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Monday, September 4, 2000

The following paragraph is mostly fictional and written for purely therapeutic reasons:

I'm in a great mood today. I still can't believe my good luck, finding the perfect house without even looking for it. I can make noise when I want, and I can have it quiet when I want. I have room to spread out and be comfortable. It's been at least fifteen years since I've been this satisfied with my whole living situation. Almost everything I've wanted, both material and otherwise, has fallen into my lap. In fact, I'd say my life is exactly what I'd wish for myself, because I deserve to be happy. I'm a good person who loves animals and children.

There, that was great. And most of it turned out to be true, once I started writing. I should try that more often.

Now. If I could only find the damn key to the damn filing cabinet.

Why can't I embrace my good fortune? Why do I obsess over the one little thing that goes wrong, instead of relishing the many things that are right?

I'd planned this day well, I thought. The last day of a long weekend, I could get some work done, finish unpacking (or at least come close), watch a little baseball (and maybe some football), catch up on reading online journals, and rest up for the week ahead. That was the plan, until I tried to open the filing cabinet.

Apparently when the guys the Boss sent were moving it, they pushed the spring lock to keep the drawer from sliding open. That would have been okay if I'd had a key. I spent most of the day, time I was planning to spend on other pursuits, looking through every box I have for a key that would open the cabinet. And then looking again, in the same boxes. And then one more time.

Nothing I needed today was in that cabinet. I can probably get by for a day or two without getting inside it, unless the Boss calls tomorrow and demands one of the files locked securely away in it. I can keep busy for days just on the work already spread out on my desk. Sooner or later, though, the time will come and I'll have to get at the contents of the cabinet.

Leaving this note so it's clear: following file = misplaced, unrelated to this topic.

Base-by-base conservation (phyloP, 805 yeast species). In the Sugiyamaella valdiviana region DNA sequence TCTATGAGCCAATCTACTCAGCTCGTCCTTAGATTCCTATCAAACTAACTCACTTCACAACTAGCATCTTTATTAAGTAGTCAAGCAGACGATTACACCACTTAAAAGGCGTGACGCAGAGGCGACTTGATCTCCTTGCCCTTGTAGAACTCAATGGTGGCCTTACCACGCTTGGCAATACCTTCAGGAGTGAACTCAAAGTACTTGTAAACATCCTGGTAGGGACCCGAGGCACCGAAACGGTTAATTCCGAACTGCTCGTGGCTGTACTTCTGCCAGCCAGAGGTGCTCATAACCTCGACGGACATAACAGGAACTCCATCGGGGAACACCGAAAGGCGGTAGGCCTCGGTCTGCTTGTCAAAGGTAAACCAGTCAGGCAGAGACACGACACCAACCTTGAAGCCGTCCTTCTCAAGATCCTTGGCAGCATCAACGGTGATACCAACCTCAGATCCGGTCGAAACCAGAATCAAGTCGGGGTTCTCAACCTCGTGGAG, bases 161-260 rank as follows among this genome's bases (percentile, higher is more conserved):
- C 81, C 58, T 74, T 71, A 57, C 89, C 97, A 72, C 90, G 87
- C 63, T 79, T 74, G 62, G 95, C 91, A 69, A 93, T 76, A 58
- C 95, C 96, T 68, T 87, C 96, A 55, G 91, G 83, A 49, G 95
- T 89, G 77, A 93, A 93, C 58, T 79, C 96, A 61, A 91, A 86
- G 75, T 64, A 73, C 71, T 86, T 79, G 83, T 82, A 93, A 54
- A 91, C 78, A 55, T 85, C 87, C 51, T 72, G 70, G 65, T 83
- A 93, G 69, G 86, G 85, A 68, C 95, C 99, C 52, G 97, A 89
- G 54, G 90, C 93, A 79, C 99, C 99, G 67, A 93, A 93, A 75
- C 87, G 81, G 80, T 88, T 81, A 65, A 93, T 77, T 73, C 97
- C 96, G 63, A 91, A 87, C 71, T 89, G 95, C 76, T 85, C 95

As I told Mom, you'd think that if I kicked it just right, it would spring open. As she pointed out to me, there are several pages of locksmiths in the phone book, just waiting for my call.

So, as usual, I've let the most petty detail of my life spoil my mood. What's unusual is that as the day has gone on, I've been able to talk myself back up out of the blue funk I put myself in. I think it's the influence of the Fortress. There's some magical quality in this place that makes me a better person, or at least one who's better at making himself happy.

I look out my front door and see my garden, and the one mighty oak that stands sturdily just beyond. In the distance is a grove of trees, their branches swaying and their leaves rustling in the wind. I look out the back door and see open fields, with more trees off in the distance. If I'm able to find some peace despite the tumult and turmoil I invite upon myself, this is the reason.

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I should probably have said "children and animals," instead of the other way around.

I want to thank all the people who have helped me through the moving ordeal. The ones who were here with me, lifting boxes and furniture and keeping me from totally freaking out, of course. But everyone who sent messages of encouragement and cheer as well.

Some day this section will be longer than the entry.